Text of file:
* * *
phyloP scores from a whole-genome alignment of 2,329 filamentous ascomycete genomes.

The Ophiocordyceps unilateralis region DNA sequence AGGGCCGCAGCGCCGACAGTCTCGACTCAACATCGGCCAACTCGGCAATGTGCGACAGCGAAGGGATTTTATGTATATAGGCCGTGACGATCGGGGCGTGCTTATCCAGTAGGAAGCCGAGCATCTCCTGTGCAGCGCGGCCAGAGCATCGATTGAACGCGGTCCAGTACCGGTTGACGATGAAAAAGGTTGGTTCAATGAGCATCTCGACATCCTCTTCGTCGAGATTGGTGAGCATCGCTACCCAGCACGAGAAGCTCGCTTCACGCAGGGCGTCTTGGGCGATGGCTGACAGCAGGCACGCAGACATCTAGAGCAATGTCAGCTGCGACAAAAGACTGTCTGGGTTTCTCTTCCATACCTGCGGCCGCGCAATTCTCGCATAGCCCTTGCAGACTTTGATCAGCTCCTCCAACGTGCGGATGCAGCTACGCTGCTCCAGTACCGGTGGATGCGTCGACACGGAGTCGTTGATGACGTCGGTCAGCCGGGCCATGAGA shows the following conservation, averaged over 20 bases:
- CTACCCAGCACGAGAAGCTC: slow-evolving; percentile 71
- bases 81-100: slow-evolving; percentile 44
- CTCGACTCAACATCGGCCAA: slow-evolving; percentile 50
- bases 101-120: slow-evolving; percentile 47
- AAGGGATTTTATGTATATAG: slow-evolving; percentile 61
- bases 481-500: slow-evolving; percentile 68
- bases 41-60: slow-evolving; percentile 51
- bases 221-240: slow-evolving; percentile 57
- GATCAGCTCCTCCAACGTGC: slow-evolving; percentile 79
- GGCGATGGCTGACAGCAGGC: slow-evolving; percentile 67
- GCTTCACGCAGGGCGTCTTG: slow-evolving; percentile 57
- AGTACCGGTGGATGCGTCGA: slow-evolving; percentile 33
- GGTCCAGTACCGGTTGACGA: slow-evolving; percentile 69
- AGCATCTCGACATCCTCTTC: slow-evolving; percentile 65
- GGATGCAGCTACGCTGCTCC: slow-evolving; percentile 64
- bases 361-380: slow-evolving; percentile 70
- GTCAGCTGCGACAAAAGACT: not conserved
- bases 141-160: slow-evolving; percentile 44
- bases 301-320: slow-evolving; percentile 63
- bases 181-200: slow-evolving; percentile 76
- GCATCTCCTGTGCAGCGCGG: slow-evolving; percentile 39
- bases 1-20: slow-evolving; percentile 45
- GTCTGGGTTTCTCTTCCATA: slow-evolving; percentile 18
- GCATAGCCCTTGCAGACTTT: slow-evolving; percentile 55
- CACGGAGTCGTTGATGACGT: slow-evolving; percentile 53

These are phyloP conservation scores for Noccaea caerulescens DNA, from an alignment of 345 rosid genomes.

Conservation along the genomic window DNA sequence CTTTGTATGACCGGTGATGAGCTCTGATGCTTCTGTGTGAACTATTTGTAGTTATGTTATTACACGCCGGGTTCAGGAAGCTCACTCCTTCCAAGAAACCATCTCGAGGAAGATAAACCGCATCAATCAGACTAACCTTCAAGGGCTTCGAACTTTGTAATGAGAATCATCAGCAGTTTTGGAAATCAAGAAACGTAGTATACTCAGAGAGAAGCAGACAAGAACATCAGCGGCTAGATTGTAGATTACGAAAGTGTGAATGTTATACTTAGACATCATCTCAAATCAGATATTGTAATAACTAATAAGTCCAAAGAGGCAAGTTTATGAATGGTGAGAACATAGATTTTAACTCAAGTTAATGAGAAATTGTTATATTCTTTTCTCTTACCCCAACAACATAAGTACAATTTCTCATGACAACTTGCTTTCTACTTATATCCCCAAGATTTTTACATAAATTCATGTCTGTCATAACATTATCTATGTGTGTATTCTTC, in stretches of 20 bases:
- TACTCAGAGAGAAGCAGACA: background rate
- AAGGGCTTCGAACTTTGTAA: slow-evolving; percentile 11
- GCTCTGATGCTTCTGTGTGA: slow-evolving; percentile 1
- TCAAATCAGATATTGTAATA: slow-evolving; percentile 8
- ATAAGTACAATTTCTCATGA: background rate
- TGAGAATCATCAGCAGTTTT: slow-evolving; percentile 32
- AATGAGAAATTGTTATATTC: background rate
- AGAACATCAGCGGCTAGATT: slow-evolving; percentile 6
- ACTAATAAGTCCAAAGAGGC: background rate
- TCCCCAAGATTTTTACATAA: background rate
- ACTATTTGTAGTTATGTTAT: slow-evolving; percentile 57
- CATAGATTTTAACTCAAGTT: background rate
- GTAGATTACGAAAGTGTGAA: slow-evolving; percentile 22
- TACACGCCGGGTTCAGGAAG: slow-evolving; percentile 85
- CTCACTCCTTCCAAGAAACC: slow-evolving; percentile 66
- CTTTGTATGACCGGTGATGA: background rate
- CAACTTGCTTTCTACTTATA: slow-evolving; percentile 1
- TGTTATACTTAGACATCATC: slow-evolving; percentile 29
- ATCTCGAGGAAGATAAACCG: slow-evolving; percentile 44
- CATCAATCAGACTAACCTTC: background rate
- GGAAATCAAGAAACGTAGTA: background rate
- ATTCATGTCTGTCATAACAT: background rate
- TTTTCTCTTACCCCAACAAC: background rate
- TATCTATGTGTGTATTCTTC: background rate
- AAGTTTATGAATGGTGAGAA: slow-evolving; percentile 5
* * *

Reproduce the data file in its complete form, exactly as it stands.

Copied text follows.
phyloP scores from a whole-genome alignment of 2,329 filamentous ascomycete genomes.

The Ophiocordyceps unilateralis region DNA sequence AGGGCCGCAGCGCCGACAGTCTCGACTCAACATCGGCCAACTCGGCAATGTGCGACAGCGAAGGGATTTTATGTATATAGGCCGTGACGATCGGGGCGTGCTTATCCAGTAGGAAGCCGAGCATCTCCTGTGCAGCGCGGCCAGAGCATCGATTGAACGCGGTCCAGTACCGGTTGACGATGAAAAAGGTTGGTTCAATGAGCATCTCGACATCCTCTTCGTCGAGATTGGTGAGCATCGCTACCCAGCACGAGAAGCTCGCTTCACGCAGGGCGTCTTGGGCGATGGCTGACAGCAGGCACGCAGACATCTAGAGCAATGTCAGCTGCGACAAAAGACTGTCTGGGTTTCTCTTCCATACCTGCGGCCGCGCAATTCTCGCATAGCCCTTGCAGACTTTGATCAGCTCCTCCAACGTGCGGATGCAGCTACGCTGCTCCAGTACCGGTGGATGCGTCGACACGGAGTCGTTGATGACGTCGGTCAGCCGGGCCATGAGA shows the following conservation, averaged over 20 bases:
- CTACCCAGCACGAGAAGCTC: slow-evolving; percentile 71
- bases 81-100: slow-evolving; percentile 44
- CTCGACTCAACATCGGCCAA: slow-evolving; percentile 50
- bases 101-120: slow-evolving; percentile 47
- AAGGGATTTTATGTATATAG: slow-evolving; percentile 61
- bases 481-500: slow-evolving; percentile 68
- bases 41-60: slow-evolving; percentile 51
- bases 221-240: slow-evolving; percentile 57
- GATCAGCTCCTCCAACGTGC: slow-evolving; percentile 79
- GGCGATGGCTGACAGCAGGC: slow-evolving; percentile 67
- GCTTCACGCAGGGCGTCTTG: slow-evolving; percentile 57
- AGTACCGGTGGATGCGTCGA: slow-evolving; percentile 33
- GGTCCAGTACCGGTTGACGA: slow-evolving; percentile 69
- AGCATCTCGACATCCTCTTC: slow-evolving; percentile 65
- GGATGCAGCTACGCTGCTCC: slow-evolving; percentile 64
- bases 361-380: slow-evolving; percentile 70
- GTCAGCTGCGACAAAAGACT: not conserved
- bases 141-160: slow-evolving; percentile 44
- bases 301-320: slow-evolving; percentile 63
- bases 181-200: slow-evolving; percentile 76
- GCATCTCCTGTGCAGCGCGG: slow-evolving; percentile 39
- bases 1-20: slow-evolving; percentile 45
- GTCTGGGTTTCTCTTCCATA: slow-evolving; percentile 18
- GCATAGCCCTTGCAGACTTT: slow-evolving; percentile 55
- CACGGAGTCGTTGATGACGT: slow-evolving; percentile 53

These are phyloP conservation scores for Noccaea caerulescens DNA, from an alignment of 345 rosid genomes.

Conservation along the genomic window DNA sequence CTTTGTATGACCGGTGATGAGCTCTGATGCTTCTGTGTGAACTATTTGTAGTTATGTTATTACACGCCGGGTTCAGGAAGCTCACTCCTTCCAAGAAACCATCTCGAGGAAGATAAACCGCATCAATCAGACTAACCTTCAAGGGCTTCGAACTTTGTAATGAGAATCATCAGCAGTTTTGGAAATCAAGAAACGTAGTATACTCAGAGAGAAGCAGACAAGAACATCAGCGGCTAGATTGTAGATTACGAAAGTGTGAATGTTATACTTAGACATCATCTCAAATCAGATATTGTAATAACTAATAAGTCCAAAGAGGCAAGTTTATGAATGGTGAGAACATAGATTTTAACTCAAGTTAATGAGAAATTGTTATATTCTTTTCTCTTACCCCAACAACATAAGTACAATTTCTCATGACAACTTGCTTTCTACTTATATCCCCAAGATTTTTACATAAATTCATGTCTGTCATAACATTATCTATGTGTGTATTCTTC, in stretches of 20 bases:
- TACTCAGAGAGAAGCAGACA: background rate
- AAGGGCTTCGAACTTTGTAA: slow-evolving; percentile 11
- GCTCTGATGCTTCTGTGTGA: slow-evolving; percentile 1
- TCAAATCAGATATTGTAATA: slow-evolving; percentile 8
- ATAAGTACAATTTCTCATGA: background rate
- TGAGAATCATCAGCAGTTTT: slow-evolving; percentile 32
- AATGAGAAATTGTTATATTC: background rate
- AGAACATCAGCGGCTAGATT: slow-evolving; percentile 6
- ACTAATAAGTCCAAAGAGGC: background rate
- TCCCCAAGATTTTTACATAA: background rate
- ACTATTTGTAGTTATGTTAT: slow-evolving; percentile 57
- CATAGATTTTAACTCAAGTT: background rate
- GTAGATTACGAAAGTGTGAA: slow-evolving; percentile 22
- TACACGCCGGGTTCAGGAAG: slow-evolving; percentile 85
- CTCACTCCTTCCAAGAAACC: slow-evolving; percentile 66
- CTTTGTATGACCGGTGATGA: background rate
- CAACTTGCTTTCTACTTATA: slow-evolving; percentile 1
- TGTTATACTTAGACATCATC: slow-evolving; percentile 29
- ATCTCGAGGAAGATAAACCG: slow-evolving; percentile 44
- CATCAATCAGACTAACCTTC: background rate
- GGAAATCAAGAAACGTAGTA: background rate
- ATTCATGTCTGTCATAACAT: background rate
- TTTTCTCTTACCCCAACAAC: background rate
- TATCTATGTGTGTATTCTTC: background rate
- AAGTTTATGAATGGTGAGAA: slow-evolving; percentile 5